WOODSIDE Petroleum is set to be one of the first Australian companies to commercially demonstrate ceramic fuel cell technology.
The company has plans to install up to three cells from Melbourne-based Ceramic Fuel Cells Limited in its new headquarters, under construction on the corner of Milligan Street and St Georges Terrace.
Woodside will lease 19 of the 23 occupiable floors in the building and the solid oxide fuel cells could supply between 40 and 50 per cent of the company’s power needs.
Western Power, which has been a 5 per cent shareholder of CFCL since 1994, has confirmed “arrangements are in place” for the building to accept the cells, and for Western Power to back up Woodside’s needs.
CFCL managing director Bruce Godfrey said CFCL was completing the proving of its first commercial generation and was moving towards commercial development.
CFCL application partners will help design systems of varying generation capacity for “leading edge customers such as Woodside”, and a pre-commercial unit could be delivered to Woodside in early 2005, Mr Godfrey said.
However, the company’s success in attracting more funding, the availability of application partners and the scaling up of commercial generation to manufacturing will affect its progress.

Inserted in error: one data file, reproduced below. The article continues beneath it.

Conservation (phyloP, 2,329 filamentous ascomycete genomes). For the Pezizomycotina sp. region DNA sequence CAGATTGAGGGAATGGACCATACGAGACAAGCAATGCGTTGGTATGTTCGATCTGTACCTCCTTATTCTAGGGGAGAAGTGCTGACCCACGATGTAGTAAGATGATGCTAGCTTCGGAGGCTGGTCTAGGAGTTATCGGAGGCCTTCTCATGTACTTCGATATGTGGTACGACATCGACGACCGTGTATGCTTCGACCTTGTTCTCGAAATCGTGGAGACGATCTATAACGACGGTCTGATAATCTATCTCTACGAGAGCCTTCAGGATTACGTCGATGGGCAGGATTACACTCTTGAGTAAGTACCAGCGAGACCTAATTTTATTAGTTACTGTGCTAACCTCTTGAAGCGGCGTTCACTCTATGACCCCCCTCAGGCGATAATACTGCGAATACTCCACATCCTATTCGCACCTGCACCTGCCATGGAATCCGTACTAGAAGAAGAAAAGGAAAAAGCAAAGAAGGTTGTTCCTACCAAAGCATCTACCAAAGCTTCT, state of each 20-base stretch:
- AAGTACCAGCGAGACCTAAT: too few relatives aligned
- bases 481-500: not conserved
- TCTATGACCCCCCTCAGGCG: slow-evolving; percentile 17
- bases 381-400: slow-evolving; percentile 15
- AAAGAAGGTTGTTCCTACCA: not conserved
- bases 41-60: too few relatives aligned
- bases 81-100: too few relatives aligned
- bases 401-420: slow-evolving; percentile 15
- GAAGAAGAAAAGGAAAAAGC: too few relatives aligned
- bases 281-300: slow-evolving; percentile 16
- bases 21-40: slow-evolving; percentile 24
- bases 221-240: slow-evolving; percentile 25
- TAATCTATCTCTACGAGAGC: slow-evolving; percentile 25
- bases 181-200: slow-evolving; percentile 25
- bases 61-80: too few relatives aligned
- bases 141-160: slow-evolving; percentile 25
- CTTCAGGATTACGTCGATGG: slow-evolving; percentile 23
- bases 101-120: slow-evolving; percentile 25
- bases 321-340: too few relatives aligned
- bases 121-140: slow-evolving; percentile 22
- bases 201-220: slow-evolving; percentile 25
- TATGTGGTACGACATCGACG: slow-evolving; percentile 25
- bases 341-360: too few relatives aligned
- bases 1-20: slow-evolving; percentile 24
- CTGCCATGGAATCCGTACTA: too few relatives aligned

Woodside employees are currently accommodated in nine buildings across the city. The company said it could not give a date to move in to the premises at 240 St Georges Terrace. The building, owned by Deutsche Office Trust, is due for completion in the first week of October.
The fit-out is scheduled for the first week of November.
Fuel cells are considered environmentally friendly.
They are energy efficient, converting energy from fuels such as natural gas into electricity without the conventional combustion stage.
Ceramic Fuel Cells Limited was formed in 1992 following ground-breaking CSIRO research into the use of ceramics.
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